Friday, May 9, 2014

Brain: The Man Who Wrote the Book That Changed the World

For inspiration, I did some crazy things before attempting to write my review of this book.

- I jumped up and down on the bed like a kid.
- I put my hands into a pitcher of ice water, then splashed some of the water on my face. 
- I tried to run up the hill backwards, to activate dormant parts of my brain. 
- I put the book under my pillow, to help me "dream up" a review while I slept.

In order to get my creativity flowing, I took this book to heart.  Surely I jest!  (Yep, I devised the antics above for dramatic effect.) 

In the book Brain: The Man Who Wrote the Book That Changed the World by Dermot Davis, protagonist Daniel Waterstone is a struggling writer who lives in Los Angeles.  He cares deeply about literature and his artistic integrity as a writer.  Daniel hopes to publish part two of The Impossible Dream series, with the help of his agent, Suzanne. 

In a crazed state of consciousness, Daniel writes a book called You Have a Brain--Use It!, under a nom de plume, Charles Spectrum.  His book is a satire, but people take it seriously, as a self-help book.  Although Daniel calls the book "garbage", people love it, and it becomes a best-seller.

The success of his book becomes a dilemma to Daniel, because he wants people to know the truth, that the book is meant as a parody.  Will his ideals survive in the contemporary world of publishing?  Or will Daniel Waterstone, now known as Charles Spectrum, "sell out" in order to sell books? 

What did I think of Brain?  It's a very funny book (it's won some awards for humor), but it's also thoughtful and thought-provoking.  Published in 2013, set in the present, it's a book about books, with a special appeal for book lovers.  When Daniel visits his elderly librarian friend, Mavis, she is wise and candid, as usual.

'If all we had was a literature section, then I'd be out of a job, along with the rest of the staff.'

It's a book about writing.  There are numerous references to writers in this book, like Melville, Cervantes, Chekov, Hemingway, Hughes, Dickinson, and others.  Daniel describes his experience while writing his best-seller, which made him laugh out loud at times. 

"The entire writing experience was like one he had never experienced before and he would be at a loss in knowing how to or in trying to replicate it."

It's also a book about publishing; Daniel's book is published by BubbledayBrain pokes fun at the publishing industry, which (according to Mavis) favors mystery, thrillers, and romance, rather than literature.  It also pokes fun at overly simplistic, downright zany self-help books.  Brain is quite humorous.  But there's a serious side to Brain as well. This incisive book will make writers think about writing, and it will make readers think about reading.  Along with the ample humor there's a purpose, to make us think about the quality of our writing and reading.  Award-winning playwright Dermot Davis has written a book that illustrates and dramatizes the issues that contemporary writers and readers face.  Brain gives us much to think about.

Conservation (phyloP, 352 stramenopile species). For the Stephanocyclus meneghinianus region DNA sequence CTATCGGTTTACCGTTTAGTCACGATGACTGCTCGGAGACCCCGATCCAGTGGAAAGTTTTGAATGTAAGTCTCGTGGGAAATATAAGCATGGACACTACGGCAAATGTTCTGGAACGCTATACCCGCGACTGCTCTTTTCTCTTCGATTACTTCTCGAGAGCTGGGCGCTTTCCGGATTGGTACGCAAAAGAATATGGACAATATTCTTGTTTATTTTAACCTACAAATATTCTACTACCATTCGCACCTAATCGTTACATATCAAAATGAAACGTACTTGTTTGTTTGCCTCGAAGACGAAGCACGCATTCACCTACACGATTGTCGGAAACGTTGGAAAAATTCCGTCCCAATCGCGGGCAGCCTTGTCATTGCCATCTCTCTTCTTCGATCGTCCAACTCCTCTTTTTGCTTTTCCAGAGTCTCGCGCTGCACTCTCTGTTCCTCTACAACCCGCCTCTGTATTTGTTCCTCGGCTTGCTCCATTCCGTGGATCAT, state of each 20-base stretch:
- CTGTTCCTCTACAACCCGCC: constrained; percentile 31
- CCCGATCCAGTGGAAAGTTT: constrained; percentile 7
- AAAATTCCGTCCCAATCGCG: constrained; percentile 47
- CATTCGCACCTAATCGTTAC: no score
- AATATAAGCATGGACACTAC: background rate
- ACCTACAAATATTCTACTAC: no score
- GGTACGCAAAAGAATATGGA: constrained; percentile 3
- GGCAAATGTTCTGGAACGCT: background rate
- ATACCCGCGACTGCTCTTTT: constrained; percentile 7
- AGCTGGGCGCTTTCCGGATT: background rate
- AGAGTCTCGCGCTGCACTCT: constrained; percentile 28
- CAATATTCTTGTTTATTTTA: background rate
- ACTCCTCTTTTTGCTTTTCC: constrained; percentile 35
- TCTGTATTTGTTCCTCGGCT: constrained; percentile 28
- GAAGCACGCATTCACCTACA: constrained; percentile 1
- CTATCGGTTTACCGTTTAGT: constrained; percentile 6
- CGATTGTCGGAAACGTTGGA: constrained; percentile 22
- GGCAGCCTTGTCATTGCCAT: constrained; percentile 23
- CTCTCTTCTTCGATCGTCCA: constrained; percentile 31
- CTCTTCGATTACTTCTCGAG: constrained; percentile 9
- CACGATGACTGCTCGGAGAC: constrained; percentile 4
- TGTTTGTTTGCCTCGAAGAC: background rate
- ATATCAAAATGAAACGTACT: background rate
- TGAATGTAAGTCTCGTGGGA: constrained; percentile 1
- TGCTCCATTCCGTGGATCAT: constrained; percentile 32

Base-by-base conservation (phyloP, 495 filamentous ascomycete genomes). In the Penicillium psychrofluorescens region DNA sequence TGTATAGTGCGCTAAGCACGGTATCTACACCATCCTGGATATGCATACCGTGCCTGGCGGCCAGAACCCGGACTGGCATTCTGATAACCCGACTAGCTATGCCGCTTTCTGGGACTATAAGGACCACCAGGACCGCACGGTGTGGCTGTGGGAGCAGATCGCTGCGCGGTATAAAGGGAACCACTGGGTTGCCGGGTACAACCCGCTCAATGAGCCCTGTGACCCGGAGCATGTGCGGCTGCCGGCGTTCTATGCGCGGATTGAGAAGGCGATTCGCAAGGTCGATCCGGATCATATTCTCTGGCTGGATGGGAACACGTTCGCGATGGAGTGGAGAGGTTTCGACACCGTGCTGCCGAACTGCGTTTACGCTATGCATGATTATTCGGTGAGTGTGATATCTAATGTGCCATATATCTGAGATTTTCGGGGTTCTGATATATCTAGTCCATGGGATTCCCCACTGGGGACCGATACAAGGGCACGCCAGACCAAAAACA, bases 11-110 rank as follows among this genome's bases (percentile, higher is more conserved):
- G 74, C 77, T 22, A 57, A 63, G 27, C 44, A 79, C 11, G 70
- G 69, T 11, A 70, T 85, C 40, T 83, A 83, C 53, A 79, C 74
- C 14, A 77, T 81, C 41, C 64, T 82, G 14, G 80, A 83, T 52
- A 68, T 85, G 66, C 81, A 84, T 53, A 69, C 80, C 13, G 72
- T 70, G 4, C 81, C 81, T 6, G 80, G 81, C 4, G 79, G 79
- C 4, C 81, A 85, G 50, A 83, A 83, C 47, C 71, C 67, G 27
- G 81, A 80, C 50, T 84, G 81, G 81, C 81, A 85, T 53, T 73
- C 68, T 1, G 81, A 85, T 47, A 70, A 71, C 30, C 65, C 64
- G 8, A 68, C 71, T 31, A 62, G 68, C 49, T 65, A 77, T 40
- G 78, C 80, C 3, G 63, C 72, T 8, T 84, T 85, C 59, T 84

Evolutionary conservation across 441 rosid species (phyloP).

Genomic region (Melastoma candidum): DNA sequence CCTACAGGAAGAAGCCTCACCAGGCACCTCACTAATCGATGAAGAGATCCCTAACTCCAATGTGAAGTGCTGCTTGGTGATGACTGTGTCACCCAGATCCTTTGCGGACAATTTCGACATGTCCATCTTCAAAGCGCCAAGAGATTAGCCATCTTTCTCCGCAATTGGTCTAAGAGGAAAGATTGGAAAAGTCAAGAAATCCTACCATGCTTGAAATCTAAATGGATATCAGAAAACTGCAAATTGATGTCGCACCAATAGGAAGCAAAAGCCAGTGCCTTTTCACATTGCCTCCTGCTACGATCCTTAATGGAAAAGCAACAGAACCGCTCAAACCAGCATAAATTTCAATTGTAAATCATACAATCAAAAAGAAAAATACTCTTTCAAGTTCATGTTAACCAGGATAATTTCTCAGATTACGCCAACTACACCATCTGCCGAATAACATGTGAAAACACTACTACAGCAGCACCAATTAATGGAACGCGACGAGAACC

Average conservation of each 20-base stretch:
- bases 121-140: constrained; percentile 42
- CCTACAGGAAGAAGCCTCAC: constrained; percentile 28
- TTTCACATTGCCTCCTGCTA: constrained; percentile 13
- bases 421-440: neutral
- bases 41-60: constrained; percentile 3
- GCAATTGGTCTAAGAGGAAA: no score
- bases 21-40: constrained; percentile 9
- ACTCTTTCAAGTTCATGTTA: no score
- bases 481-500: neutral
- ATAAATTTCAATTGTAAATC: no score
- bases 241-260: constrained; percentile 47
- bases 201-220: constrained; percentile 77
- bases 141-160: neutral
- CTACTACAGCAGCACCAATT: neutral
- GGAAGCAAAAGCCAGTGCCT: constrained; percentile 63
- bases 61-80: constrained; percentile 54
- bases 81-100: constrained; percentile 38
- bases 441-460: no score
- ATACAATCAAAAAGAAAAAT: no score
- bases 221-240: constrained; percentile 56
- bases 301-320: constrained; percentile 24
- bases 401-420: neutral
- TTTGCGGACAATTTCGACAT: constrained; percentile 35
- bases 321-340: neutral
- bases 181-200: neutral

Thanks to the author for sending me a complimentary copy of his book, for his guest post, An Insider's Look at Indie Publishing, and for his patience with my review post.  I think Brain could be brilliant on the stage.  For another review of this book, please visit Bookfoolery.

Thanks for reading! Your comments are welcomed.


  1. This sounds like a very entertaining book. With the tremendous growth of self-publishing this seems quite to the point.

  2. This sounds really good.I think that it does speak to modern pop culture's tendency to fall in love with silly and downright bad ideas.

    The beginning of your post made me laugh out loud!

    1. Brian Joseph, thank you for your comment! I had fun composing this review for Brain.

  3. Thanks for dropping by my blog to let me know about your post, Suko! I actually read it this morning and tried to comment but something went haywire. So glad you enjoyed the book as much as I did!

  4. This sounds like great fun for us book lovers -- thanks for posting about it/

  5. Adding this to my list. It sounds like something I'd enjoy a lot.

  6. this book sounds hilarious!! I worked in publishing while at uni, I must read it! ;)

  7. Sounds like such a fun read and I love the cover though the character pictured, presumably Brain, kind of puts me in mind of a slightly older relative of Harry Potter.

  8. It sounds like he created quite a dilemma for himself. Great review Suko.

  9. Thanks for the review - this does sound interesting. I do like reading books that focus ON books and writing.


  10. This sounds refreshingly different - and funny. Thanks for the review.

  11. Hhahaha.. SUko! I actually thought you did ALL that. But I kind of think it would be FUN to do with Aarya! You have just given me some crazy ideas...loL!

  12. I do like books about writing and this one sounds fun and quirky!

  13. This sounds great - funny, but a good book about the writing process. I need to check it out. Thank-you for the review.


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